The next great rock n’ roll swindle
First there is the relationship between media and medium. Take print media as an example. Online distribution has brought more choice than ever before to more readers around the world. The fields you would expect to have benefitted most from this, however, have lost the most money because of it. The migration from paid print distribution supported by premium-rate advertising to free online distribution supported by low-cost pay per click advertising has devastated the revenue base, leading to mass lay-offs in sub-editing, a decline in standards and even the setting of traffic targets for staff writers. The medium has delivered increased choice at a cost to the overall quality of media. The introduction of paywalls has stopped some of the rot but a proper discussion of the merits of this strategy falls far beyond the scope of this piece.
The second contradiction I want to address is the fallacy that ‘content is king’. This argument says it doesn’t matter where material comes from, the best will out. Be it an investigative report in the New York Times or an analysis piece by an expert security blogger, the wisdom of crowds will ensure it lands in your RSS/Facebook/Twitter feed.
This, too, is nonsense. Quality has no bearing on success. Trawl through any trending list of articles or videos and you’ll struggle to find much beyond advertising, cats, babies, celebrity gossip and comment chatter – all designed to be snacked upon in less than three minutes.
So, if medium matters more than media and quality is irrelevant, what does that tell us about consumer’s relationship with content? It’s never about being good, it’s all about being easily used. Convenience is king.
The music and film industries have been on the giving and receiving end of convenient consumption since the introduction of the record button. The arrival of illegal file sharing, large hard drives and broadband, however, have turned it into a way of life for some users who proclaim they will never pay for music – it’s just too expensive in the shops, too easy to download, and the industry is such a monster it won’t notice of ‘Superguy69’ wants the latest Nickleback album.
As a ‘least worst’ solution, the music industry has taken to streaming services as a way to turn pirates straight. The appeal is that streaming is a more convenient alternative to downloading, takes up no space and discovery features make finding new material less of a crap shoot.
The trouble is streaming is now eating into downloads to the point where streams are now taken into account in calculating the Top 40 charts. Still, getting people used to paying something is still better than paying nothing.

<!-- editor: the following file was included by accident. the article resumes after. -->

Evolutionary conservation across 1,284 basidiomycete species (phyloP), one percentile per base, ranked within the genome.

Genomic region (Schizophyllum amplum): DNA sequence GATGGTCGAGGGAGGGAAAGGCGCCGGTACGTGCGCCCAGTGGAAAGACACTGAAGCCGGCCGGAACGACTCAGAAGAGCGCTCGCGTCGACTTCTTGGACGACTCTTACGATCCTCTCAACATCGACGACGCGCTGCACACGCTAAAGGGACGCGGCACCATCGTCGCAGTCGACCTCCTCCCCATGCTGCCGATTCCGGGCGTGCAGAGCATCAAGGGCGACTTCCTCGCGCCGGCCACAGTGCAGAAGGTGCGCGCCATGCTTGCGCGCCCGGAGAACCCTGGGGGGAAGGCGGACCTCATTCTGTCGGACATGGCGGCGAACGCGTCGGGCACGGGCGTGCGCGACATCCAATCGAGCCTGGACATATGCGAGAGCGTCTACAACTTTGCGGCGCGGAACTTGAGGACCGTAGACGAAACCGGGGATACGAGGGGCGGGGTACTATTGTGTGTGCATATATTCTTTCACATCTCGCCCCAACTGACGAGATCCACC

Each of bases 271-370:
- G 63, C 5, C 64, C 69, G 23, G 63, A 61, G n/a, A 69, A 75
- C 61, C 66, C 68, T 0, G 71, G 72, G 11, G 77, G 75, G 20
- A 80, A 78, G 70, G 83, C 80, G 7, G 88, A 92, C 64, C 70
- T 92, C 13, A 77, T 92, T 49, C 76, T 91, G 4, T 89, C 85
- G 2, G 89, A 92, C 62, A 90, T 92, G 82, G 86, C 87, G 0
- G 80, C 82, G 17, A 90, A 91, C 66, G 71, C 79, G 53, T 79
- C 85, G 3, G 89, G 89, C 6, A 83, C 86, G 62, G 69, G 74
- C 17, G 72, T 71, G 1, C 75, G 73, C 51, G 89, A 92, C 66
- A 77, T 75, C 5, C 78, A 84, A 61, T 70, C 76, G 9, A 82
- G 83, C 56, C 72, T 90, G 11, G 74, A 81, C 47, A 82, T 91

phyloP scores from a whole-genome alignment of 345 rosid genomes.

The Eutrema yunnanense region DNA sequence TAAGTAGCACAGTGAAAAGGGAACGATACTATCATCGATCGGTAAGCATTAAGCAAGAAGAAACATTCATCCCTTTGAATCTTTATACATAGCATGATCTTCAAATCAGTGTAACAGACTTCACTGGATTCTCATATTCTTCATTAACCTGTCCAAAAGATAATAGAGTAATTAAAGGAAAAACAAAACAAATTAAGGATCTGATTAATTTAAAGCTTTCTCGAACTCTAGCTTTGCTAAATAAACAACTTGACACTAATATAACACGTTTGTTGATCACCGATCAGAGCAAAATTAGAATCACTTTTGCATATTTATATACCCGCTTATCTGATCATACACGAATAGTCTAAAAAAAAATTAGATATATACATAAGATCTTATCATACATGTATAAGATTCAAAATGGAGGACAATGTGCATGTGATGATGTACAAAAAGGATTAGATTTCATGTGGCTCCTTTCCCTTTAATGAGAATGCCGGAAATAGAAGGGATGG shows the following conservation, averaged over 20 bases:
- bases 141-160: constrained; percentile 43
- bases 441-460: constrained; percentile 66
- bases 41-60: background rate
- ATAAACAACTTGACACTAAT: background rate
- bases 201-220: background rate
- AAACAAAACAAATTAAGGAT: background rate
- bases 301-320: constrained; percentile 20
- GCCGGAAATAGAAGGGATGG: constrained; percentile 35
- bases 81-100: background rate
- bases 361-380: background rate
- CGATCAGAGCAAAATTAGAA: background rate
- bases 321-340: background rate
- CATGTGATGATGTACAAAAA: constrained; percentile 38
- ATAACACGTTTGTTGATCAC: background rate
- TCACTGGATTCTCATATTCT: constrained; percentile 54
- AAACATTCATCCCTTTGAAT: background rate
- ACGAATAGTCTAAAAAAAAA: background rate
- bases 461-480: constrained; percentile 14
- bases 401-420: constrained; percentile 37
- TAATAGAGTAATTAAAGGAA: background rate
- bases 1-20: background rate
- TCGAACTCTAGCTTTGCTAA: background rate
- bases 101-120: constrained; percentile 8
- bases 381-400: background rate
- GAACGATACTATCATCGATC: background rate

What does it mean for artists if listeners continue to migrate to cheaper and more convenient platforms like Spotify, Tidal and Apple Music?
This infographic on Informationisbeautiful.net gives a musician’s perspective. According to the graphic, in order to earn the minimum wage of $1,160 a month an artist needs to sell 143 self-pressed CDs – the most profitable recording medium. Signing to a record label with a favourable deal increases that to 1,161 for larger distribution. The return continues to decrease when you hit iTunes, where the artist needs 1,229 downloads. The trend is bucked by a low-end royalty hardcopy deal, needing sales of 3,871 copies a month before we get to streaming services.
In order to make that monthly minimum wage our artist needs 849,817 plays per month on Rhapsody; 1,546,667 on Last.fm; and 4,053,110 times on Spotify.
Going on those figures, there’s a lot to be said for playing small gigs and setting up a merchandise table in the corner for after the show.
You can see why Thom Yorke pulled all his music from Spotify and Taylor Swift – one of the world’s biggest recording artists – followed suit after receiving less than $500,000 in royalties last year.
Apple Music, as the new kid in town, will be held to a different standard by artists owing to iTunes massive reach (800 million registered accounts at time of writing) and lessons already learned.
Based on her Spotify experience you can sympathise with Taylor Swift’s decision to pull her album 1989 from Apple Music when Cupertino announced it would not be paying royalties for the duration of the service’s three-month trial. Whether it be a blow for artists or a canny pop princess maximising her appeal (can’t it be both?) the climbdown was a valuable lesson in treating recording artists as artists with work of merit, instead of content creators posting on forums. Would Apple have made the same decision with app developers before opening the App Store? Of course not.
Plan of action
So what is a budding artist to do? Gamble on the small shows with bigger rewards? Set a major label deal as a goal? Take a punt on streaming in the hope of building a following that will make either of the above viable?
In the past I’ve argued on TechRadio that there must be a sweet spot where artists’ do rely on a balance of revenue from recorded media, merchandise and live performance. I hope there is but streaming ubiquity and reduced royalties will make it harder to find.
As Taylor Swift’s Spotify experience showed, those will the most to lose in royalties gain the least from streaming. Conversely, those who make the least in royalties have the most to gain by taking a chance.
From a service provider’s perspective you need high-profile acts to keep their services relevant and justify a subscription price. Taylor Swift as a loss leader? Apparently so.
Zane Lowe, one of the star DJs behind Apple’s Beats 1 radio service that comes as part of Apple Music, said the measure of the station’s success would be in how many new artists it discovers. So, the answer is another Internet-fuelled contradiction: get new, get known and get out. It’s just crazy enough to work.